Data breach leads to HIPAA settlements
May 15, 2014
Washington—This is the story of a breach of unsecured electronic protected health information, how it went down and payments of $4.8 million to settle potential HIPAA violations, the largest settlement in HIPAA history as of May 8, 2014.
Resolution agreements between the U.S. Department of Health and Human Services HHS Office for Civil Rights, New York and Presbyterian Hospital and the Trustees of Columbia University describe terms and conditions of the settlements but are neither admissions of liability by NYP or CU nor concessions by HHS that they are not in violation of HIPAA privacy and security rules.
All parties agree to the “factual background” described in the agreements: Sept. 27, 2010, notification from New York-Presbyterian Hospital and Columbia University Medical Center to the HHS Office for Civil Rights regarding a breach of ePHI and subsequent investigation regarding compliance with privacy and security rules promulgated by HHS pursuant to the administrative simplification provisions of the Health Insurance Portability and Accountability Act of 1996.
According to the Office for Civil Rights, the investigation revealed that the breach was caused when a Columbia-employed physician, who developed applications for both NYP and CU, tried to deactivate a personally-owned computer server on the network containing NYP patients’ electronic protected health information.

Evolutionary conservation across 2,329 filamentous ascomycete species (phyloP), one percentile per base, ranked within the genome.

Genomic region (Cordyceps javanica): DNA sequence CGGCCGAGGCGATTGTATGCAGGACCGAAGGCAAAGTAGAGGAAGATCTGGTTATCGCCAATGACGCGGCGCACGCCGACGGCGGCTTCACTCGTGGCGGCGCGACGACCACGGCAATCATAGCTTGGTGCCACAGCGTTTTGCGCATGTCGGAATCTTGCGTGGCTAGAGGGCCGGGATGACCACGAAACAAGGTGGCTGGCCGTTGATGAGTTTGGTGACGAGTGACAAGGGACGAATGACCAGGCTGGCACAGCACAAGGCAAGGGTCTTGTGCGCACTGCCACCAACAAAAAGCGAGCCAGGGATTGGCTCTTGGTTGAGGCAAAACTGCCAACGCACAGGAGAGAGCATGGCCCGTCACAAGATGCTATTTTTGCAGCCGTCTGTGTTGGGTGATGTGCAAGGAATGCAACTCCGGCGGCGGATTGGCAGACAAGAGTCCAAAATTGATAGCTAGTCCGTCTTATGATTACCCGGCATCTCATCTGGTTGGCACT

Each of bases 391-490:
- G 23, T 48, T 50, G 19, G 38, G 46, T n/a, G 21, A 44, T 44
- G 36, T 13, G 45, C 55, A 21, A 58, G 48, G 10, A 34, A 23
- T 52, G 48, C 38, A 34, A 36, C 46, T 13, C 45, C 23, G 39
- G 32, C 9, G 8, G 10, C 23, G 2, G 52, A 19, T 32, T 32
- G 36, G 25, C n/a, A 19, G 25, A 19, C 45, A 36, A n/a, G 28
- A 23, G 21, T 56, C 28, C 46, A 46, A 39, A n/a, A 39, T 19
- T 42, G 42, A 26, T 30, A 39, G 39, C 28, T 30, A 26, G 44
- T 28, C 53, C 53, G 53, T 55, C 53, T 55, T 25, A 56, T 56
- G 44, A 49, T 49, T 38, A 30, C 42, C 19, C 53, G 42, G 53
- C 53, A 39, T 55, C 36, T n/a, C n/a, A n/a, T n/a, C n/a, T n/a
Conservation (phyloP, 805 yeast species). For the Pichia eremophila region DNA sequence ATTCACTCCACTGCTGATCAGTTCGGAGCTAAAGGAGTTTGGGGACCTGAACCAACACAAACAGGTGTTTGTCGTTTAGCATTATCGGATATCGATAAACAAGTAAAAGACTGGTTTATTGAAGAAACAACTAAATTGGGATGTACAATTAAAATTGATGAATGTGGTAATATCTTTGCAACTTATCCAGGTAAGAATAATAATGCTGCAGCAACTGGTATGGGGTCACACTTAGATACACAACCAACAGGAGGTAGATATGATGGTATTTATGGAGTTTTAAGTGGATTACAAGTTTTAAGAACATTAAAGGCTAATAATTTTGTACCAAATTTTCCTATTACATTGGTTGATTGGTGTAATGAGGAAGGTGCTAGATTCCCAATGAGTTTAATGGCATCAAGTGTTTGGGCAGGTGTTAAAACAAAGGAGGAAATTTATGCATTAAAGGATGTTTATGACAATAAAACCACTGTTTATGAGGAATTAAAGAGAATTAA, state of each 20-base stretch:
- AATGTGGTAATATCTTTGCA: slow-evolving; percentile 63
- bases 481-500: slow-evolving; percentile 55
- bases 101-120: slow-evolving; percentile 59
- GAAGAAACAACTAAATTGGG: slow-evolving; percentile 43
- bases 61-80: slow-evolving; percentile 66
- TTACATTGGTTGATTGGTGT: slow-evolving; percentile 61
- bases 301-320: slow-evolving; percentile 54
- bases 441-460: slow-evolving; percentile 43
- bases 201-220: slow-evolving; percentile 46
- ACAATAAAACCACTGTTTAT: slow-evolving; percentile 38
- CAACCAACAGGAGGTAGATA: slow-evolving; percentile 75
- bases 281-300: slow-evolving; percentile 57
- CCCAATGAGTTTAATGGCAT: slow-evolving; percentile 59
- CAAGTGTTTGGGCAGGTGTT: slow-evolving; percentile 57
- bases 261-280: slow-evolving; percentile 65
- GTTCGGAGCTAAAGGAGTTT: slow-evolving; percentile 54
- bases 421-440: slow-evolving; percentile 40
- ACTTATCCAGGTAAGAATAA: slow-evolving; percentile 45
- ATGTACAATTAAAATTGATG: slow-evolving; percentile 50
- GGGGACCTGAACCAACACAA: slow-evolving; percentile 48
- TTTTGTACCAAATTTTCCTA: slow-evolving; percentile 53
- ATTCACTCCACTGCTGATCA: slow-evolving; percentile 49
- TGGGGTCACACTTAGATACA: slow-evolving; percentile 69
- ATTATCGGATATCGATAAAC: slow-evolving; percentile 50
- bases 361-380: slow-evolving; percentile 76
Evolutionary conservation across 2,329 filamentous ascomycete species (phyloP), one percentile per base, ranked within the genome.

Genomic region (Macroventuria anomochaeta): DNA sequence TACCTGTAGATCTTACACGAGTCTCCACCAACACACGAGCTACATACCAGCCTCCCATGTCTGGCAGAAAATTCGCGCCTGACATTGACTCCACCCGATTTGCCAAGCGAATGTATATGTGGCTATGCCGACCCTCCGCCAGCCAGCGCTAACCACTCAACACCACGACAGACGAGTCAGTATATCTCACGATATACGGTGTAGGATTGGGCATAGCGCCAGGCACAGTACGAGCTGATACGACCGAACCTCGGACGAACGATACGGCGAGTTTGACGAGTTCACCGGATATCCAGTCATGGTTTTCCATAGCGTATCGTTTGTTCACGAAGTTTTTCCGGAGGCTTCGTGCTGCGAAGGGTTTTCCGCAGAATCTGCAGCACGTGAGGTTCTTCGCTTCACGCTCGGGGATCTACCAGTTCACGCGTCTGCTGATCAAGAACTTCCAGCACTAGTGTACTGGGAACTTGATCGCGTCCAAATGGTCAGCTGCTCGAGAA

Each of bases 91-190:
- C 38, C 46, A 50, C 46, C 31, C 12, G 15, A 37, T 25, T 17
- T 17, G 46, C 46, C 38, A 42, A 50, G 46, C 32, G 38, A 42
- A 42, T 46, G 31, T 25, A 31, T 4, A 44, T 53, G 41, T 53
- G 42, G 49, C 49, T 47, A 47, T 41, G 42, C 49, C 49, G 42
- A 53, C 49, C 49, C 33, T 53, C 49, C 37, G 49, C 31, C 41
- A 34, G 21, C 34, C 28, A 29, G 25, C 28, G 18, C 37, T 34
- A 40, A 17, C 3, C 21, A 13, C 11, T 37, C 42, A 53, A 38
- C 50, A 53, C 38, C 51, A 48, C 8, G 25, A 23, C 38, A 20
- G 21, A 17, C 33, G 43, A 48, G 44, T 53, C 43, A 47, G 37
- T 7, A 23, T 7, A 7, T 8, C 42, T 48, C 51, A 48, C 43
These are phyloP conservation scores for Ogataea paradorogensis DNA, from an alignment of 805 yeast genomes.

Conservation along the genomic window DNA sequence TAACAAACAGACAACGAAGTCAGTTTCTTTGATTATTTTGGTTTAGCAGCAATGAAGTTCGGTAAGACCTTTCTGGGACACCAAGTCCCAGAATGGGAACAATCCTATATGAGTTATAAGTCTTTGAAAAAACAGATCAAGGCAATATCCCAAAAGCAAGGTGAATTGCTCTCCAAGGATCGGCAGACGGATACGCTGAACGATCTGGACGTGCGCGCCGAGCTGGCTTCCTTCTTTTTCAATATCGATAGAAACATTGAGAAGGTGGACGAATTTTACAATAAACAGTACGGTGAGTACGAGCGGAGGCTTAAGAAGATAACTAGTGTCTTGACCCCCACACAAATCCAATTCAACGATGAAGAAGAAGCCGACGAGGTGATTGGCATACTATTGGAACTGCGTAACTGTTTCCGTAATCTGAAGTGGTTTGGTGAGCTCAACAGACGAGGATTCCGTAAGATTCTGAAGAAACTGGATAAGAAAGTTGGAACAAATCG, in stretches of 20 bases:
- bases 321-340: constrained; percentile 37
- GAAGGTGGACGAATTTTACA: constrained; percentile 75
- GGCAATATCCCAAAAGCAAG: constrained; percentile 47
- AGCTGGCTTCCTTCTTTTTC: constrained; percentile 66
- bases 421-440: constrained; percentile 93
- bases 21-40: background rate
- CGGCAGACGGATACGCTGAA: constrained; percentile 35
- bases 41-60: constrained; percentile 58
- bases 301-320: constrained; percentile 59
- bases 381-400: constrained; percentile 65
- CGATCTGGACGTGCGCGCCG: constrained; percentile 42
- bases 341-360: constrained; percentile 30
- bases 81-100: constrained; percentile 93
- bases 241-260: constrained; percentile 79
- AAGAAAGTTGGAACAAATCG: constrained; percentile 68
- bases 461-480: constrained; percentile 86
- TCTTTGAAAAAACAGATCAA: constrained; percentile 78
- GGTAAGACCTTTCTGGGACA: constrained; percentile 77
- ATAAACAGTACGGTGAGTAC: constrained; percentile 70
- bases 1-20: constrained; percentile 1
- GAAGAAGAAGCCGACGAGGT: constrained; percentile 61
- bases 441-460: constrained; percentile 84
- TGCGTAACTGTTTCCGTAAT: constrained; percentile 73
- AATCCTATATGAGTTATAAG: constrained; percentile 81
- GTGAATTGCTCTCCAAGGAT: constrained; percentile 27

“Because of a lack of technical safeguards, deactivation of the server resulted in ePHI being accessible on internet search engines,” said the OCR news release. “The entities learned of the breach after receiving a complaint by an individual who found the ePHI of the individual’s deceased partner, a former NYP patient, on the internet.”
OCR said the investigation found that neither HIPAA-covered entity made efforts prior to the breach to assure that the server was secure and contained appropriate software protections, neither had conducted an accurate and thorough risk analysis that identified all systems that access NYP ePHI and neither had developed an adequate risk management plan that addressed the potential threats and hazards to the security of electronic protected health information.
NYP paid a monetary settlement of $3,300,000 and CU paid $1,500,000 with both entities agreeing to “substantive corrective action” plans to include risk analysis, risk management, revised policies and procedures, staff training and progress reports, OCR said.
The ADA Complete HIPAA Compliance Kit (J598) describes changes under the 2013 HIPAA omnibus final rule and offers tools to help dentists design and implement a comprehensive HIPAA compliance program. To purchase the kit visit ADAcatalog.org or call the ADA member service center at 1-800-947-4746.
A dental practice is covered by HIPAA if it sends a “covered transaction” in electronic form, such as submitting a claim to a dental plan, or if another party such as a clearinghouse sends an electronic covered transaction on behalf of the dental practice.